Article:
Climate Change Adaptation & Resilience

We imagine a resilient Nova Scotia that uses its resources in a sustainable way, reduces the impacts of human activity on the environment, and is ready to adapt to a changing climate.

Nova Scotia is vulnerable to climate change across sectors. Climate change, including causes and impacts, poses serious and far-reaching challenges that face Canada and beyond. Nova Scotia is working to reduce greenhouse gas emission in line with federal and international targets. To achieve these goals, the action plan will need to include prediction and modelling, mitigation strategies, response, and adaptation planning. Nova Scotia’s research ecosystem can play a critical role in helping to achieve these targets. If you have any questions regarding the climate change adaptation & resilience missions, please contact us.

Mission in Action

Dr. Stefanie Colombo

Dr. Colombo, an Assistant Professor at Dalhousie University’s Agricultural Campus, is working to address a major challenge in the aquaculture industry: making sure the fish yield a healthy nutritional source for humans while ensuring minimal negative impacts on the environment.

“We’re trying to produce food, but also, from a natural ecosystem perspective, if we know that wild salmon are faced with a nutritional deficit of Omega threes, coupled with an increase in temperature from global warming, we want to know what that means for their survival as well.”

How can research help?

Greenhouse gas targets are an important measure, but equally so is understanding the related contributors to and impacts of climate change such as ocean acidification, erosion and sea level rise, deforestation, habitat and biodiversity loss, and air pollution and human health. These associated issues connect closely to climate change and pose urgent risks to Nova Scotia’s natural environment and the industries and people who make use of it. This mission area requires the broad participation from discovery sciences, applied sciences, social sciences, and humanities research components; the growth of ecotourism and ecological arts and media also provide opportunities for arts and culture to contribute to its success.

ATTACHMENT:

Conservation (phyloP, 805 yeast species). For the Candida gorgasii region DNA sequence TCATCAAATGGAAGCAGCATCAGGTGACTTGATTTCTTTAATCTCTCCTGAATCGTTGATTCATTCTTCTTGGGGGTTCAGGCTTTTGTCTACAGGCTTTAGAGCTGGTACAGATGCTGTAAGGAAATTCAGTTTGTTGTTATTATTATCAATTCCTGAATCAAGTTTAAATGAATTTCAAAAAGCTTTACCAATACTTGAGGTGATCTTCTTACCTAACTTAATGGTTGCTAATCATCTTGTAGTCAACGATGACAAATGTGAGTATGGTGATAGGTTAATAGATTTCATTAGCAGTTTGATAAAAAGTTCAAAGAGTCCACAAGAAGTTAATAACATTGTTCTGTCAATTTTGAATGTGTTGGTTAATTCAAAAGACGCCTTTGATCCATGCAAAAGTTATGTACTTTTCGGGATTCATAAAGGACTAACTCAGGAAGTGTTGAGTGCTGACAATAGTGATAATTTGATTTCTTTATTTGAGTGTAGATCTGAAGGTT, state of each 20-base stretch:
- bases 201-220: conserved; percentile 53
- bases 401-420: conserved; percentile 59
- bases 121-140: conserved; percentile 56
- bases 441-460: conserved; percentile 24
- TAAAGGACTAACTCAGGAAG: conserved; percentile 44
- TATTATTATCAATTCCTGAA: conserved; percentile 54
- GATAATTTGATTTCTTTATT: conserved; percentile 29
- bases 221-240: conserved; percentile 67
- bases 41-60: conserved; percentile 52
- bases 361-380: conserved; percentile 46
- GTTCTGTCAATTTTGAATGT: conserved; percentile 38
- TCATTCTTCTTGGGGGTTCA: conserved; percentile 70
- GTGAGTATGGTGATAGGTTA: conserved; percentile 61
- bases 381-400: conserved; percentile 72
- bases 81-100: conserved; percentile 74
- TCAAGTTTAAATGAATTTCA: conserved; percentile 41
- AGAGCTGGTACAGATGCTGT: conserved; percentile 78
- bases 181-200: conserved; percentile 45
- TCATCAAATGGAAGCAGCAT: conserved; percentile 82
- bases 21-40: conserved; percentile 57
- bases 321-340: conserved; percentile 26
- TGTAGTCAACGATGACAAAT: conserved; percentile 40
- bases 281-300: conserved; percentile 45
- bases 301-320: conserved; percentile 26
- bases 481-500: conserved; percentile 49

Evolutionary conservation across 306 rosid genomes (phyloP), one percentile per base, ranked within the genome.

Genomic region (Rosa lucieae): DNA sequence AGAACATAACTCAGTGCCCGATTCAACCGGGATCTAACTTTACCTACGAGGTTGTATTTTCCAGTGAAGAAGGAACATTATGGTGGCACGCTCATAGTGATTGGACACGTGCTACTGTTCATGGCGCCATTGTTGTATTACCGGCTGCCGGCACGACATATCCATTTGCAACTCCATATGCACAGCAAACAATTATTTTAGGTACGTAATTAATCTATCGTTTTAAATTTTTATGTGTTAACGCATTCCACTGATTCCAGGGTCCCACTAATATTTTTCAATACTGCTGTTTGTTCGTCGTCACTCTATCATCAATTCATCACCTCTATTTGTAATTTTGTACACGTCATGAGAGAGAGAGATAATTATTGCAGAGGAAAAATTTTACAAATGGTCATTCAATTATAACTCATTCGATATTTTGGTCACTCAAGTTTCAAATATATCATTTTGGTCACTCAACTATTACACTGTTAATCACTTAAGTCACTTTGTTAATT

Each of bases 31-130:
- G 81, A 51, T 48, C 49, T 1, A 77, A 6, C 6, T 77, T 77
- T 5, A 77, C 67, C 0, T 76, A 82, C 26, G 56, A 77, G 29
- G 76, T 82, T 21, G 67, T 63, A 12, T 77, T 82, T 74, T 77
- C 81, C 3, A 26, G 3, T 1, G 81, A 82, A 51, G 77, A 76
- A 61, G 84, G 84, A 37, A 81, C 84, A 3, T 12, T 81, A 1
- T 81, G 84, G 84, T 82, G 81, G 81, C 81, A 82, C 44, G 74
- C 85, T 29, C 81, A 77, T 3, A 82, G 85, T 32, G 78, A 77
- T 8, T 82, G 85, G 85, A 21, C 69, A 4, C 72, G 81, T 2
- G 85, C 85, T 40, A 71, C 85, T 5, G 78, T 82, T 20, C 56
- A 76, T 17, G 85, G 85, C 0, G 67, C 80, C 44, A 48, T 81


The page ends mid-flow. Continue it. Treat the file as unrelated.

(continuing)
Possible Research Areas

  • Energy capture, storage and alternatives
  • Oceans, earth sciences, environmental sciences, meteorology and climatology
  • Clean tech, green tech and alternatives
  • Modelling and prediction
  • Planning, disaster response, zoning
  • Climate and environmental public policy
  • Transportation, infrastructure design and community adaptation
  • Fundamental research that helps us understand the changes and impacts.

Working Together

Research projects in this mission area demonstrate ways in which our research ecosystem can play a critical role in helping to achieve climate change targets and adapt to our changing environment. Each mission will include opportunities identified by the researchers and their post-secondary institutions, such as Canada Foundation for Innovation match funding, as well as capacity-building initiatives such as student grants or partnership funding. These opportunities, as well as traditional funding calls, will be reviewed with the mission-oriented lens by Research Nova Scotia. Moving forward, we encourage post-secondary institutions and their researchers to shape their applications early in the process to align with one or more of our total 16 missions.

Latest news in Climate Change Adaptation & Resilience

Research Nova Scotia and CANSSI Atlantic Announcing Over $273,000 in Climate Change Funding
(Halifax, NS) In 2022, Research Nova Scotia (RNS) and the Canadian Statistical Sciences Institute (CANSSI) Atlantic launched the Atlantic Climate Research Collaboration (ACRC) to fund …
Dalhousie Forestry Research Team Receives $1.57 Million to Study Nova Scotian Forests
May 9, 2023 (Halifax, NS) – A team of forestry researchers led by Dalhousie University is receiving $1.57 million to undertake research on Nova Scotia’s …
Ukrainian Researcher Spotlight: Kateryna Rudenko
“My parents lost their jobs, and they didn’t have any savings prepared for the war,” says Kateryna Rudenko. “I have to financially support my whole …